The street signboards of Chulia Street, South Canal Road and the OCBC Bank logo on the building is self-explanatory to indicate where this photo was taken ( No. 4 ).

 The original UOB building (hidden behind the taller UOB Tower) in this photo ( No. 5 ).

As it was a quiet Saturday afternoon where there were few people and vehicular traffic in the well-known commercial hub in Singapore today,  On the road divider between North Canal Road and South Canal Road/Chulia Street, I stood alone at the former public toilet at Chulia Street almost 60 years ago.

My mind was frozen in thought as a "human time-machine" of a little 6-year old boy at that spot, telling his mother he wanted to go and "pan jeoh" in the nearby "long kow" so many years ago.

Public toilets like the one at Chulia Street are no longer required in Singapore any more.  Pay toilets and those which are free of charge are now everywhere in Singapore.

Over the decades, the public convenience are found every office buildings, restaurants, fast food outlets and those with food and beverage to serve the public are provided with many clean toilets with efficient cleaners with "happy toilet programs" in Singapore.  Gone are the days of the "bucket system" public toilet at Chulia Street.

"Have you seen our toilets at Changi Airport?"  Passengers remarked that the toilets are spotless. "That's our competitive advantage, " the airport authorities commented.

There are also no exposed drains (long kow) on public roads now...

Looking up at the skyscrapers surrounded by me,  I wondered to myself how many hundred of  thousand Singaporeans have worked and later retired from these commercial offices, banks, major international businesses and companies at this business centre their jobs for decades in Singapore.


Sep 19, 2012

Colours of Mid-Autumn 2012, Singapore

[组图] 新加坡各界中秋庆祝活动拉开帷幕
星期一, 9月 17, 2012



亮灯仪式后,来自新加坡当地和中国的艺术家为观众献上了多元民族特色的音乐歌舞。有歌颂中国维吾尔族、汉族青年男女美好情感的舞蹈,有新加坡四大种族共同 演绎的《月亮代表我的心》,也有孩童、老人等祖孙三代表演的象征中秋团圆的情景剧。在演员的邀请下,台下观众也走上舞台同庆中秋佳节,焰火表演更是将整台 晚会推向了高潮。


15日晚,新加坡庆中秋的另一项活动“月圆河畔庆中秋”也在陈庆炎总统的见证下放飞天灯,鸣锣开幕。本次活动是主办方第一次与中国贵阳地方政府合作,除延 续以往在新加坡河畔克拉码头的彩灯展示活动以外,还首次在牛车水附近的芳林公园设置灯组,来自贵阳歌舞艺术团和新加坡本地的艺术表演团体也将每晚在这里为 游客呈现精彩的歌舞表演。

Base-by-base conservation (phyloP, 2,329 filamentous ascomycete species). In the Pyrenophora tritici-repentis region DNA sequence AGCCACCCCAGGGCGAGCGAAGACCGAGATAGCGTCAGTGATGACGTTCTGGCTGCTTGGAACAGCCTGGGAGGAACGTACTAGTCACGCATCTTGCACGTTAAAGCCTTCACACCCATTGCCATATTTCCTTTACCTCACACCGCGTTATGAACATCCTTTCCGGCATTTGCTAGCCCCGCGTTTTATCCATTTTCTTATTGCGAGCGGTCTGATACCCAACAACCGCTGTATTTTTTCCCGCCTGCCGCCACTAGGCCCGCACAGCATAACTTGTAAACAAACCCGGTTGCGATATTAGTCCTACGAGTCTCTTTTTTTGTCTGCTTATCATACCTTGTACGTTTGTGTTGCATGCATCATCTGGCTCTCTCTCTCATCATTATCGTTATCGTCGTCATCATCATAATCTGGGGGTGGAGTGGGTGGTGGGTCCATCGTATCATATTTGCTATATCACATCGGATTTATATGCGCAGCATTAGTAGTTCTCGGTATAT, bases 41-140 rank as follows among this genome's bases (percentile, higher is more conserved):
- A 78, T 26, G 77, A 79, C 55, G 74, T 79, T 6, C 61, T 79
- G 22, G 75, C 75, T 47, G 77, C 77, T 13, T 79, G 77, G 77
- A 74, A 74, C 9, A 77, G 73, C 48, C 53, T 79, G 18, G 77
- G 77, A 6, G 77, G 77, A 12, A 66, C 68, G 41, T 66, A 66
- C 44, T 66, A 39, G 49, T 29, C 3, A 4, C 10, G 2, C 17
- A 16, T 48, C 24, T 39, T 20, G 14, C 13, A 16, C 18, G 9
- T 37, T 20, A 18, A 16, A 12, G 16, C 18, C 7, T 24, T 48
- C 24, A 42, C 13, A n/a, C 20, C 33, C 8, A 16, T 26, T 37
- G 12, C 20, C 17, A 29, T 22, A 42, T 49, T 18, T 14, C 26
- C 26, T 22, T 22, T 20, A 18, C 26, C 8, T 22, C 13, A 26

开幕当晚,贵阳苗族绝技“刀尖上的舞蹈”让现场观众叹为观止。光着脚丫的苗族小姑娘在一排明晃晃的刀尖上行走自如,时而还做出惊险难度动作,让观众的心都 提到了嗓子眼。芳林公园布置了形态各异的灯组,有神话传说中的孙悟空,也有以“龙生九子”为主题的系列灯组。为吸引更多民众参与,活动组织者辟出专门互动 区域,民众可以在这里猜灯谜、品茶、用象棋灯笼下棋等。



Nanyang Post, People's Republic of China. The article published on 17 September, 2012 reproduced with acknowledgement and thanks.

The Official Light-Up & Opening Ceremony of the Chinatown Mid-Autumn Festival 2012 by Dr Tony Tan Keng Yam, President of Singapore on 16 September, 2012 (Sunday) at 6:15pm at New Bridge Road in front of Lucky Chinatown.

Mr Vincent Tan, Chairman of the Chinatown Mid-Autumn Festival 2012 Organising Committee receiving the Singapore Book of Records for the "largest display of street lanterns" while Dr Lily Neo, Grassroots Adviser & Member of Parliament for Tanjong Pagar GRC looks on.

Four streets - New Bridge Road, Eu Tong Sen Street, Smith Street and South Bridge Road - are lighted up by 16,800 lanterns over 2km of road in Chinatown.

Chinatown Mid-Autumn Festival 2012 celebration is organised by the Kreta Ayer-Kim Seng Citizens Consultative Committee. This is the 15th year Chinatown's Mid-Autumn Festival organised by them.

Mr Vincent Tan said,  "We hope the festival will attract more people to Chinatown and help people understand more about Chinese culture,"  He noted that work on the festival began in April, 2012.  "Hopefully this will also help to bring more business to the shops here."

The festival will run till Oct 14. During this period, lantern exhibitions and stage shows will be held at Kreta Ayer Square.

On Sept 29, a mass lantern walk - stretching from Banda Street to Eu Tong Sen Street - will be held.

Some roads will be closed during the festival. For information on the festival program and road closures, visit Chinatown Festivals .

Greatest Show in Chinatown - Colours of Mid-Autumn 2012

Celebrate the traditional mid-autumn festival in Singapore.

Experience the Mid-Autumn Festival—a celebration of family unity at a time of year when the moon is at its fullest and brightest. For this grand community event, Chinatown has been decorated with bright vibrant lanterns. Enjoy fun activities like lantern painting and shopping at a festive bazaar with over 300 stalls. It’s a rich cultural experience that’s not to be missed.

Join in a grand celebration of family unity and thanksgiving during the Mid-Autumn Festival. Also known as the Chinese Lantern Festival, the festivities traditionally happen on the 15th day of the eighth lunar month, when the moon is at its fullest and brightest. (Source:  Your Singapore - What's On)